Lives of the fellows

Neville Marriott Goodman

b.22 April 1898 d.30 April 1980
CB(1961) MRCS LRCP(1923) MB Bchir Cantab(1925) MA MD(1933) DPH Lond(1933) FRCP*(1950) PhD(1952)

D Cantab., Neville Goodman was educated at Mill Hill and Sandhurst. An only child, bespectacled and interested in wild flowers, he was an unusual candidate for a Regular Army commission, but he had (when he chose) a parade-ground voice; his mother’s father, Hunt Marriott, had been a colonel; and he did well at the Royal Military Academy.

He joined a regular battalion of the Worcester Regiment in 1917 and, though badly wounded, survived to see further service in France, Belgium, and Germany. At 20 he was a captain.

From Pembroke College, Cambridge, he went to the London Hospital, where he later held four house appointments, one to Sir Robert Hutchison.

The next seven years were spent in practice at Lymington; and had he had a family he might, like his father, have remained a general practitioner. But his marriage, in 1928, was childless, and in 1932 he took up public health.

After field experience in Surrey, he joined the Ministry of Health in 1934, and presently found himself becoming an expert on international health regulations. From 1938 he was British delegate to the Office International d’Hygiène publique and a member of the Health Committee of the League of Nations. With his friendliness, good sense, and aptitude for languages, he was quickly at home in these semidiplomatic circles.

The war stopped all that and the Ministry’s depleted staff had to cope with evacuees, probable epidemics, and the need to keep hospitals going despite the ‘blitz’. When the bombing of London began, Goodman was (central) responsible for health in the air-raid shelters at Westminster, Stepney, and Whitechapel, and at first their condition was sometimes appalling. As a sideline he was made inspector of anatomy, and in 1944 he gave an Arris and Gale lecture to the Royal College of Surgeons on the supply of bodies for dissection.

The same year saw him back in international work - now concerned less with regulations than with keeping people alive. To care for ‘displaced persons’, to restore brokendown health services, and to prevent the spread of diseases, the United Nations had set up a Relief and Rehabilitation Administration (UNRRA), and the Ministry of Health seconded Goodman to it as director of health for Europe. This was at a time when a European journey was often an adventure in itself. In 1947 he was given the Médaille de la Reconnaissance Française.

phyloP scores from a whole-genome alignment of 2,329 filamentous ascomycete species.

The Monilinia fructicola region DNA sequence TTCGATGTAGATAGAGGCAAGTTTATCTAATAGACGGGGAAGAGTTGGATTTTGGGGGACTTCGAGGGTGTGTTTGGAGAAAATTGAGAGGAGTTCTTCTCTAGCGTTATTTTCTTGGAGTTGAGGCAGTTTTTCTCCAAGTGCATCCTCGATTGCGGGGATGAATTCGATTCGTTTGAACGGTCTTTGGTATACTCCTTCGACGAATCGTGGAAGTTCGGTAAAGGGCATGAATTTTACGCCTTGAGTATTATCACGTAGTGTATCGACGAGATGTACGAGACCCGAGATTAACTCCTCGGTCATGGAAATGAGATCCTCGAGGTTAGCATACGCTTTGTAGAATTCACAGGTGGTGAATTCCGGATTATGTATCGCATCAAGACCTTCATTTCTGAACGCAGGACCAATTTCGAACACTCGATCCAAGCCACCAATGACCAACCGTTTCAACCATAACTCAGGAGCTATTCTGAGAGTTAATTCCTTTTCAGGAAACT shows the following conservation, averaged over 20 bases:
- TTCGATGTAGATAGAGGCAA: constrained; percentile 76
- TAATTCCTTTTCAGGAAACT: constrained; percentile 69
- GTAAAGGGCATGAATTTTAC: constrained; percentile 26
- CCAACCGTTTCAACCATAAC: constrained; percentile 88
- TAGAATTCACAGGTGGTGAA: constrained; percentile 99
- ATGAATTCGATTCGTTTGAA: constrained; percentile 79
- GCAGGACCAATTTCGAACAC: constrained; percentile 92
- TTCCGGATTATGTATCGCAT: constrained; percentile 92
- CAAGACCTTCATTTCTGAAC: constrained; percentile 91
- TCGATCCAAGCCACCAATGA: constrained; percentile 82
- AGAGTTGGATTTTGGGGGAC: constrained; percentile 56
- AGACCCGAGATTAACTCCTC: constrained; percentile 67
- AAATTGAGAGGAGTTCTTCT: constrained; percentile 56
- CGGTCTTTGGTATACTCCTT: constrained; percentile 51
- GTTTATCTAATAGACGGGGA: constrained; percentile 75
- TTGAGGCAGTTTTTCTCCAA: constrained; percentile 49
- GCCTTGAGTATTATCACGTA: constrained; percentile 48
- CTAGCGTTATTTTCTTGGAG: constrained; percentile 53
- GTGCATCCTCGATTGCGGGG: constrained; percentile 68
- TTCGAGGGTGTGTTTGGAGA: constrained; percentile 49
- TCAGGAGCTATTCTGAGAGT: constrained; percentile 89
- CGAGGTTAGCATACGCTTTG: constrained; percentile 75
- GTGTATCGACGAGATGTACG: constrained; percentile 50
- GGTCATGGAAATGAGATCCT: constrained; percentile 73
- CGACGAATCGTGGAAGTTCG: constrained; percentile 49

That same year, when the new World Health Organization (interim commission) made him director of its field services, his travels were still wider. He now lived near Geneva, and for a year he acted as assistant director-general of WHO. If he had not been slightly deaf, which handicapped him in committee, he might well have become director-general.

Rejoining the Ministry of Health in 1949, he took a full share in getting the National Health Service off the ground. Though a lifelong Liberal, he preferred planning to letting things just happen. From 1955 he was the principal medical officer concerned with hospital and local authority services in the four Metropolitan regions, and from 1960 he was one of Sir George Godber’s two deputies. As such he proved invaluable: he provided contrary opinions when needed; he helped his juniors; and he never stood on his dignity. Whether as colleague, friend, or Fellow of the College (to which he was elected under bye-law 39b), he was generous and loyal.

From 1934 to 1960 Goodman lectured on public health at his old hospital, and in 1935 he wrote the St John Ambulance Association’s manual on Hygiene. After his return from Geneva, the London School of Hygiene and Tropical Medicine made him its lecturer on international health, and his standard work on International Health Organisations appeared in 1952. His light touch made him a welcome lecturer, and his biography of his former chief, Wilson Jameson, Architect of National Health, is refreshing as well as instructive.

As a writer, his style was unadorned but, on paper as in person, he was almost always interesting - because he was himself so interested and in so much. Over the years he made some 350 unsigned contributions to The Lancet, ‘ranging from very good sense to very good nonsense.’ Before and after his retirement in 1963, official requests for advice took him to Ethiopia, the Sudan, Turkey, Iran, and Afghanistan; and his own inclinations took him to North America, Mexico, the Caribbean, Egypt, and Israel.

An amateur botanist and ornithologist from childhood, he had become a gardeners’ gardener, with a country garden at Wadhurst in Sussex - with a wood, a stream, and kingfishers - and a town one at his lovely 17th-century home in The Grove, Highgate Village. Also he collected bronzes, now mostly in museums.

His first wife, Beatrix Warr Edwards, died in 1970, and in 1979 he was greatly pleased by election to an honorary fellowship at her college at Oxford, Lady Margaret Hall.

In 1971 he married Phyllis Bucknell, a former colleague in UNRRA and the Ministry; and their house at Sandwich drew old friends and new. To the last, he was excellent company.

Sir Theodore Fox

[, 1980, 280, 1232, 1325; Lancet, 1980, 1, 1040; Times, 3 & 10 June, 1980; WHO Chronicle, 1980, 34 (7/8)]

(Volume VII, page 214)

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